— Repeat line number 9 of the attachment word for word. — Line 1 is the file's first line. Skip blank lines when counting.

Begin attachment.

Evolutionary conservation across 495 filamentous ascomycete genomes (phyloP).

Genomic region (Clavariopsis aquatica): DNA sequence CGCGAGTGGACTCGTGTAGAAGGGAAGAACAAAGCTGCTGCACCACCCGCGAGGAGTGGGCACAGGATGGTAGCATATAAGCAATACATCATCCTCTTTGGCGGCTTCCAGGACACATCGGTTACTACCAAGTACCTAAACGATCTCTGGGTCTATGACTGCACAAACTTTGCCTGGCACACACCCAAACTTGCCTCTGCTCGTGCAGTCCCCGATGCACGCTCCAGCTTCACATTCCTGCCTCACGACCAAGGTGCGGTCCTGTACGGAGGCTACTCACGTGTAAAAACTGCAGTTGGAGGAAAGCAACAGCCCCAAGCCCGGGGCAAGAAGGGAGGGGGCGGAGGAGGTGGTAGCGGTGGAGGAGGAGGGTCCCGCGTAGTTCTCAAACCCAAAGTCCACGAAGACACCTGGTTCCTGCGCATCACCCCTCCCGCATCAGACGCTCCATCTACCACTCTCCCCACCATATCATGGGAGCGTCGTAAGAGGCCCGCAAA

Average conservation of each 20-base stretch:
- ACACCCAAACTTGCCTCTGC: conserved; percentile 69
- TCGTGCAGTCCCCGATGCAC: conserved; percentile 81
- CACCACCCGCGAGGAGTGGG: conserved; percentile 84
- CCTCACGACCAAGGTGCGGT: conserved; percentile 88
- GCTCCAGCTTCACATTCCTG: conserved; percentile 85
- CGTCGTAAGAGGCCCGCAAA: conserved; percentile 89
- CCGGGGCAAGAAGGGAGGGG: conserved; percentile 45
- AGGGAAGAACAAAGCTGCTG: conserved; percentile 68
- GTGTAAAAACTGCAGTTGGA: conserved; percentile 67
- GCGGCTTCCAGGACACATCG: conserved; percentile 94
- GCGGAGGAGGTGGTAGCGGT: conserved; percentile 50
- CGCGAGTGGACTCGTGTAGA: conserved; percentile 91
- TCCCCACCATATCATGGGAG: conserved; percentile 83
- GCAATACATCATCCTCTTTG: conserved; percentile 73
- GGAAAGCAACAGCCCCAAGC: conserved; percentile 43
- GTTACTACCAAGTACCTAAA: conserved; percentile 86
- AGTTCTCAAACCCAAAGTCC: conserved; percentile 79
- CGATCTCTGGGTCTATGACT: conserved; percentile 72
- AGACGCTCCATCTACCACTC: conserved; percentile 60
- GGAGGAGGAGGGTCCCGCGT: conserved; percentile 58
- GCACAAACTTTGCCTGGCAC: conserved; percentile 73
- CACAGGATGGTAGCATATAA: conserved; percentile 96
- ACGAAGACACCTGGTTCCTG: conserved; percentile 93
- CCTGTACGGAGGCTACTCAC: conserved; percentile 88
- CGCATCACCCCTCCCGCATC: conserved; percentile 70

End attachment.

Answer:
- CGTCGTAAGAGGCCCGCAAA: conserved; percentile 89